I'm sure you know where it is...
My Dad's an American Legion guy, what a wild & crazy place..
Just kidding, but you've hit on something..
What Reasonable Intelligent young man/woman would join the military, even in Peace Time?
I mean unless they're(!) payin for your med school, or training you to fly F-35s or nuke-ul-ar subs.
Mediocre pay at best, those stupid Army Berets, Navy Bell Bottoms, and if you do get hurt its the VA Gulag, which really isn't fair..
To the Gulags.
It's up to our first Muslim, I mean 1/2 Black President to bring back the Draft, and I mean a real one, like WW2, when they drafted guy's like my Uncle Saul, with a glass eye and a club foot.
I still remember 1971 when my birthday was one of the first ones pulled out of the bowl.
OK, yeah, I was on my way to Canada until my Dad told me they didn't draft 9 yr olds(yet)...


Margy said...

I agree.

Thought of this Pat Bagley cartoon when I read your post:

He's one of our local heroes.

Sid Schwab said...

Thanks, Margy. I'm gonna stick that cartoon at the end of the post.

Anonymous said...

Was it not the defunct Soviet Union that created heroes out of street sweepers and steel workers; and did we not snicker at their compulsive hero naming?

Why did we laugh? Was it because we used to realize that heroic behavior was something special and not some mundane act we wanted to over-promote?

This desperate quest for heroes is typical of dictatorial governments that employ the political manipulation of images to promote ideological agendas. Think Orwell's 1984!

If everybody is a hero, then we are all heroes, and no one ever dare criticize or question our goals and actions; it's grade inflation written huge.

This is why we now have "Warriors" instead of the once honored term "Soldiers!”

I remember the sick feeling I got when the Bushies started going on about “Our Warriors!” They hyped and degraded military service men and women by transmogrifying them into posing action figures.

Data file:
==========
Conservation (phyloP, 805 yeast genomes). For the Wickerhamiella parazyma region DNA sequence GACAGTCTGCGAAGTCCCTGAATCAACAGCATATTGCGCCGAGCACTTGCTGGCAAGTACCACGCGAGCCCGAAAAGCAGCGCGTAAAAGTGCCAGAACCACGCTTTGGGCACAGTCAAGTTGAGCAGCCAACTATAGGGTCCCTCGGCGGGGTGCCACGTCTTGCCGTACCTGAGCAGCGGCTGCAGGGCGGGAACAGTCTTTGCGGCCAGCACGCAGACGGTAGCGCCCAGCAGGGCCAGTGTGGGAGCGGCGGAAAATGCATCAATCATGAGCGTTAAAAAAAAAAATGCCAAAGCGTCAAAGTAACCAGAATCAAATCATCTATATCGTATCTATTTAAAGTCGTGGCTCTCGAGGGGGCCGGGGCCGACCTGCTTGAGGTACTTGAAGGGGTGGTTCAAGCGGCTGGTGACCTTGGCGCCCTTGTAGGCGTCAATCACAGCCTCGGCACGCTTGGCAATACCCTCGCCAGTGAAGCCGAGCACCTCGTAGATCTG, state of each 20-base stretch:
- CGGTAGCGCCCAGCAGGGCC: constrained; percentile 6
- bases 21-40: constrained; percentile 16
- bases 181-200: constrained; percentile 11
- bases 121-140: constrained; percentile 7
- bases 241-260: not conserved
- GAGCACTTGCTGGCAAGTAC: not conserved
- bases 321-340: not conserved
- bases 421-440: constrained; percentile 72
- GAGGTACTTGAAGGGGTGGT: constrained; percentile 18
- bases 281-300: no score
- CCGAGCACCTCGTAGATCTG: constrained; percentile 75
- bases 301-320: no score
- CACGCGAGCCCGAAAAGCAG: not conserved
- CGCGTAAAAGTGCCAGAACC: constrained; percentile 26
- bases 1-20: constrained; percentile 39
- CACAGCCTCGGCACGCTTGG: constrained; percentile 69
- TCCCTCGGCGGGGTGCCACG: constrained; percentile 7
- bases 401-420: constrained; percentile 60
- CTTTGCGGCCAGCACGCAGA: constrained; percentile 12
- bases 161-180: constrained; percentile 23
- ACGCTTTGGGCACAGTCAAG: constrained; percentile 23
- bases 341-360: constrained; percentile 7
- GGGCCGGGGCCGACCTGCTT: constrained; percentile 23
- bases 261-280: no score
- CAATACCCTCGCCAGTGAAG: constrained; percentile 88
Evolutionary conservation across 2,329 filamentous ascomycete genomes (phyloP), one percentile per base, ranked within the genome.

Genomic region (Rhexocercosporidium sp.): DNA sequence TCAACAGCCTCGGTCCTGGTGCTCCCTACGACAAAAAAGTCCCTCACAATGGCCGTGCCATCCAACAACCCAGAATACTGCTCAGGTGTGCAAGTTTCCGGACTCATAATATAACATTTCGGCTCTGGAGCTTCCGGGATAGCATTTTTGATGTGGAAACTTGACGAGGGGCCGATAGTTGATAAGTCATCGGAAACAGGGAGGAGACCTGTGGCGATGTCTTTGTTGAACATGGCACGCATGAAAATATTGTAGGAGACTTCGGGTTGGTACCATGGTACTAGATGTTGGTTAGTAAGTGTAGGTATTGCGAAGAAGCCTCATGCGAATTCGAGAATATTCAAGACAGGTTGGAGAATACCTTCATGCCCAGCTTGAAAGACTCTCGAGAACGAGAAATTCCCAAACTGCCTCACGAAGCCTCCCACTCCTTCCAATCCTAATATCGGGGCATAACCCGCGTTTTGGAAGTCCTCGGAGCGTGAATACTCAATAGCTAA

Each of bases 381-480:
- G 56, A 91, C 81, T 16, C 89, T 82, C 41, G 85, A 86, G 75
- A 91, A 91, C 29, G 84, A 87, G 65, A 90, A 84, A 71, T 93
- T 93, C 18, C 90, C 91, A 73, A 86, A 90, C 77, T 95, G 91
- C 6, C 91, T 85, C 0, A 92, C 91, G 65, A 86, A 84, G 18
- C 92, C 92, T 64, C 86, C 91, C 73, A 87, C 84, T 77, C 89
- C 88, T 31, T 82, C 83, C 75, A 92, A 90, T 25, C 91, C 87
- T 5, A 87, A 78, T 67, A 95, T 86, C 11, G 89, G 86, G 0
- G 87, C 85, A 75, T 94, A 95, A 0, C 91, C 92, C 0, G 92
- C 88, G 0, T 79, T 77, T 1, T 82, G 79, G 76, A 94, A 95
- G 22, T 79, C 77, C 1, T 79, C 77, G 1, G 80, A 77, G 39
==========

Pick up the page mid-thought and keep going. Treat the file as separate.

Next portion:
The Internet is bursting with rage at the shameful claims of phony heroes. Google “Stolen Valor;” then see how much you can find on “Manufactured Valor”

Remember Jessica Lynch and the whole dog and pony show the Army concocted in order to create support for the war? She was doing her job honorably; but the Army shamed and humiliated her effort for their cynical political purpose.

Remember Pat Tillman - shot three times in the head, by his own people – a tragedy restaged to heroism? Remember how all the evidence of his death disappeared, only to be replaced by lies? His real heroism was, that having seen the reality of Iraq, he changed his mind about supporting that war. That is why he is a hero to me.

So what shall we call people who actually do more - that behave selflessly, expose themselves to dangers or deliberately give their lives in acts that require more courage than simply showing up to do their jobs?

How about "She is a Plus Good Hero" or something awesome, like "He is a Double Plus Good Hero?" How’s that for spin?


Wild-Ivy said...

Simply....thank you. Again. I am heartened during disheartening times when I read your clear, concise, thoughtful commentary.

Sid Schwab said...

Thanks. But I think it's mostly pissing into the wind...

Anonymous said...

"But I think it's mostly pissing into the wind..."


Sid, you say it as it needs to be said; and if you were the only one talking, it would still need to be said and heard.

Never underrate the importance of what you say here. Without voices like yours evil people would carry the day.